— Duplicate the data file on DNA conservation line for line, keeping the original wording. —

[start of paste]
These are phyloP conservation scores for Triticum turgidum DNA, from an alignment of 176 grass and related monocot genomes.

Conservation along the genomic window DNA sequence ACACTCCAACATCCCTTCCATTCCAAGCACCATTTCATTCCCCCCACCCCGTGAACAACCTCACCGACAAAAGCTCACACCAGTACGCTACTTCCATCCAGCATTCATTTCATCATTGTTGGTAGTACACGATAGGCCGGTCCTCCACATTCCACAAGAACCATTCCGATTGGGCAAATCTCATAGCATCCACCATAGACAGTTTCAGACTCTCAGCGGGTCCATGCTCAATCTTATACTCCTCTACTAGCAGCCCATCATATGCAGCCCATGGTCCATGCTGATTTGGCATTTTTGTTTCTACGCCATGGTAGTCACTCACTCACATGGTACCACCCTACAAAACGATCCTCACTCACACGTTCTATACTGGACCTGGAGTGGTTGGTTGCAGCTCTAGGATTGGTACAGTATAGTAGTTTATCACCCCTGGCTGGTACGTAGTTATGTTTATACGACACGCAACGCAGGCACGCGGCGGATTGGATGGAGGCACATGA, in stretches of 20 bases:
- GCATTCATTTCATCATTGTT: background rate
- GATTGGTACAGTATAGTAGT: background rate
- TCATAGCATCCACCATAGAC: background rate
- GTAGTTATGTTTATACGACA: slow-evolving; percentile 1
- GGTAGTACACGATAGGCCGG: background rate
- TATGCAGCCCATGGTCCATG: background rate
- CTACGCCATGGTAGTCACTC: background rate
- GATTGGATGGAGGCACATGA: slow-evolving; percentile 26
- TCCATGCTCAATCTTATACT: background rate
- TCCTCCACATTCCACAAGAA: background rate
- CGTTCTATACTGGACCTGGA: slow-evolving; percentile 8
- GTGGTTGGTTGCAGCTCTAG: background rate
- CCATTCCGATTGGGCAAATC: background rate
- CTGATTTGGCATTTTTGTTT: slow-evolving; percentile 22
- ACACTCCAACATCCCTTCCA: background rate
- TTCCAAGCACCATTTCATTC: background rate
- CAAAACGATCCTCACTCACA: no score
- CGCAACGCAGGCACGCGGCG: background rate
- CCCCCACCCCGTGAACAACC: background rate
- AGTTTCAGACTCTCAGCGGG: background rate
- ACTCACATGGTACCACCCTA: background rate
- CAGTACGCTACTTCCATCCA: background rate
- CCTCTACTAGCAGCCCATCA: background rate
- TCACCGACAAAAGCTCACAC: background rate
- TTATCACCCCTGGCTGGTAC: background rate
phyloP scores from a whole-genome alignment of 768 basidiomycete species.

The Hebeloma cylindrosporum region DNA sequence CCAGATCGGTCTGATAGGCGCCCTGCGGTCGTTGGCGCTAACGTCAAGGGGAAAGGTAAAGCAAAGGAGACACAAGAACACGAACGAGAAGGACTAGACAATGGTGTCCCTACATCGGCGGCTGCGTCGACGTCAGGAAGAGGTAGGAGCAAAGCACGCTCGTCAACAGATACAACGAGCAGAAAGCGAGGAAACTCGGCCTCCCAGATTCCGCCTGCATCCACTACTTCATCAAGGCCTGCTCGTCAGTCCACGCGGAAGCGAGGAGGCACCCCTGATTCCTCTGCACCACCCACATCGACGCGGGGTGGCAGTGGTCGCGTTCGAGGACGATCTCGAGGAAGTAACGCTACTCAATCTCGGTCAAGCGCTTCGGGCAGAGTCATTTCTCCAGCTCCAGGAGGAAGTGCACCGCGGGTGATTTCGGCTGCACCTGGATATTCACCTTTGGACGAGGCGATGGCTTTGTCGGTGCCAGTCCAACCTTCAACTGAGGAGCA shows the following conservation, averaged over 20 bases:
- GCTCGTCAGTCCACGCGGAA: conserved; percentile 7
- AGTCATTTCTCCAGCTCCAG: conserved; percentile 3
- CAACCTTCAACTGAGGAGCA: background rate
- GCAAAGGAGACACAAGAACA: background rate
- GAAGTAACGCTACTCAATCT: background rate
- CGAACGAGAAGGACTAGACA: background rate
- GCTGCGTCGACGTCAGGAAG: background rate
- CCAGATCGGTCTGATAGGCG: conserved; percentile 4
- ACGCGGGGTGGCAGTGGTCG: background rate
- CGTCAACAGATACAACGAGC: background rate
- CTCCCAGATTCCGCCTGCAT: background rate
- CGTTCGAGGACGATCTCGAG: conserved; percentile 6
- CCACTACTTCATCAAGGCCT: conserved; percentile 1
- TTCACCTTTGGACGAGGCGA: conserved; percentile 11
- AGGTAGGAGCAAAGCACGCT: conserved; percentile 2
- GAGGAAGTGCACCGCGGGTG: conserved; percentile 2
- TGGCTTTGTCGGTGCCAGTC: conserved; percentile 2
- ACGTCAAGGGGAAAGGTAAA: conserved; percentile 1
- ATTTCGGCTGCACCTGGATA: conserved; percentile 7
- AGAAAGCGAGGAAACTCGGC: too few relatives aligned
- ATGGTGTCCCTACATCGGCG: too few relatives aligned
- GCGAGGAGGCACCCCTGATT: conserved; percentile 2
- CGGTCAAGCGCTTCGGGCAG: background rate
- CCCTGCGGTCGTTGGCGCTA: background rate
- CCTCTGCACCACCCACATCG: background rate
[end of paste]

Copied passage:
These are phyloP conservation scores for Triticum turgidum DNA, from an alignment of 176 grass and related monocot genomes.

Conservation along the genomic window DNA sequence ACACTCCAACATCCCTTCCATTCCAAGCACCATTTCATTCCCCCCACCCCGTGAACAACCTCACCGACAAAAGCTCACACCAGTACGCTACTTCCATCCAGCATTCATTTCATCATTGTTGGTAGTACACGATAGGCCGGTCCTCCACATTCCACAAGAACCATTCCGATTGGGCAAATCTCATAGCATCCACCATAGACAGTTTCAGACTCTCAGCGGGTCCATGCTCAATCTTATACTCCTCTACTAGCAGCCCATCATATGCAGCCCATGGTCCATGCTGATTTGGCATTTTTGTTTCTACGCCATGGTAGTCACTCACTCACATGGTACCACCCTACAAAACGATCCTCACTCACACGTTCTATACTGGACCTGGAGTGGTTGGTTGCAGCTCTAGGATTGGTACAGTATAGTAGTTTATCACCCCTGGCTGGTACGTAGTTATGTTTATACGACACGCAACGCAGGCACGCGGCGGATTGGATGGAGGCACATGA, in stretches of 20 bases:
- GCATTCATTTCATCATTGTT: background rate
- GATTGGTACAGTATAGTAGT: background rate
- TCATAGCATCCACCATAGAC: background rate
- GTAGTTATGTTTATACGACA: slow-evolving; percentile 1
- GGTAGTACACGATAGGCCGG: background rate
- TATGCAGCCCATGGTCCATG: background rate
- CTACGCCATGGTAGTCACTC: background rate
- GATTGGATGGAGGCACATGA: slow-evolving; percentile 26
- TCCATGCTCAATCTTATACT: background rate
- TCCTCCACATTCCACAAGAA: background rate
- CGTTCTATACTGGACCTGGA: slow-evolving; percentile 8
- GTGGTTGGTTGCAGCTCTAG: background rate
- CCATTCCGATTGGGCAAATC: background rate
- CTGATTTGGCATTTTTGTTT: slow-evolving; percentile 22
- ACACTCCAACATCCCTTCCA: background rate
- TTCCAAGCACCATTTCATTC: background rate
- CAAAACGATCCTCACTCACA: no score
- CGCAACGCAGGCACGCGGCG: background rate
- CCCCCACCCCGTGAACAACC: background rate
- AGTTTCAGACTCTCAGCGGG: background rate
- ACTCACATGGTACCACCCTA: background rate
- CAGTACGCTACTTCCATCCA: background rate
- CCTCTACTAGCAGCCCATCA: background rate
- TCACCGACAAAAGCTCACAC: background rate
- TTATCACCCCTGGCTGGTAC: background rate
phyloP scores from a whole-genome alignment of 768 basidiomycete species.

The Hebeloma cylindrosporum region DNA sequence CCAGATCGGTCTGATAGGCGCCCTGCGGTCGTTGGCGCTAACGTCAAGGGGAAAGGTAAAGCAAAGGAGACACAAGAACACGAACGAGAAGGACTAGACAATGGTGTCCCTACATCGGCGGCTGCGTCGACGTCAGGAAGAGGTAGGAGCAAAGCACGCTCGTCAACAGATACAACGAGCAGAAAGCGAGGAAACTCGGCCTCCCAGATTCCGCCTGCATCCACTACTTCATCAAGGCCTGCTCGTCAGTCCACGCGGAAGCGAGGAGGCACCCCTGATTCCTCTGCACCACCCACATCGACGCGGGGTGGCAGTGGTCGCGTTCGAGGACGATCTCGAGGAAGTAACGCTACTCAATCTCGGTCAAGCGCTTCGGGCAGAGTCATTTCTCCAGCTCCAGGAGGAAGTGCACCGCGGGTGATTTCGGCTGCACCTGGATATTCACCTTTGGACGAGGCGATGGCTTTGTCGGTGCCAGTCCAACCTTCAACTGAGGAGCA shows the following conservation, averaged over 20 bases:
- GCTCGTCAGTCCACGCGGAA: conserved; percentile 7
- AGTCATTTCTCCAGCTCCAG: conserved; percentile 3
- CAACCTTCAACTGAGGAGCA: background rate
- GCAAAGGAGACACAAGAACA: background rate
- GAAGTAACGCTACTCAATCT: background rate
- CGAACGAGAAGGACTAGACA: background rate
- GCTGCGTCGACGTCAGGAAG: background rate
- CCAGATCGGTCTGATAGGCG: conserved; percentile 4
- ACGCGGGGTGGCAGTGGTCG: background rate
- CGTCAACAGATACAACGAGC: background rate
- CTCCCAGATTCCGCCTGCAT: background rate
- CGTTCGAGGACGATCTCGAG: conserved; percentile 6
- CCACTACTTCATCAAGGCCT: conserved; percentile 1
- TTCACCTTTGGACGAGGCGA: conserved; percentile 11
- AGGTAGGAGCAAAGCACGCT: conserved; percentile 2
- GAGGAAGTGCACCGCGGGTG: conserved; percentile 2
- TGGCTTTGTCGGTGCCAGTC: conserved; percentile 2
- ACGTCAAGGGGAAAGGTAAA: conserved; percentile 1
- ATTTCGGCTGCACCTGGATA: conserved; percentile 7
- AGAAAGCGAGGAAACTCGGC: too few relatives aligned
- ATGGTGTCCCTACATCGGCG: too few relatives aligned
- GCGAGGAGGCACCCCTGATT: conserved; percentile 2
- CGGTCAAGCGCTTCGGGCAG: background rate
- CCCTGCGGTCGTTGGCGCTA: background rate
- CCTCTGCACCACCCACATCG: background rate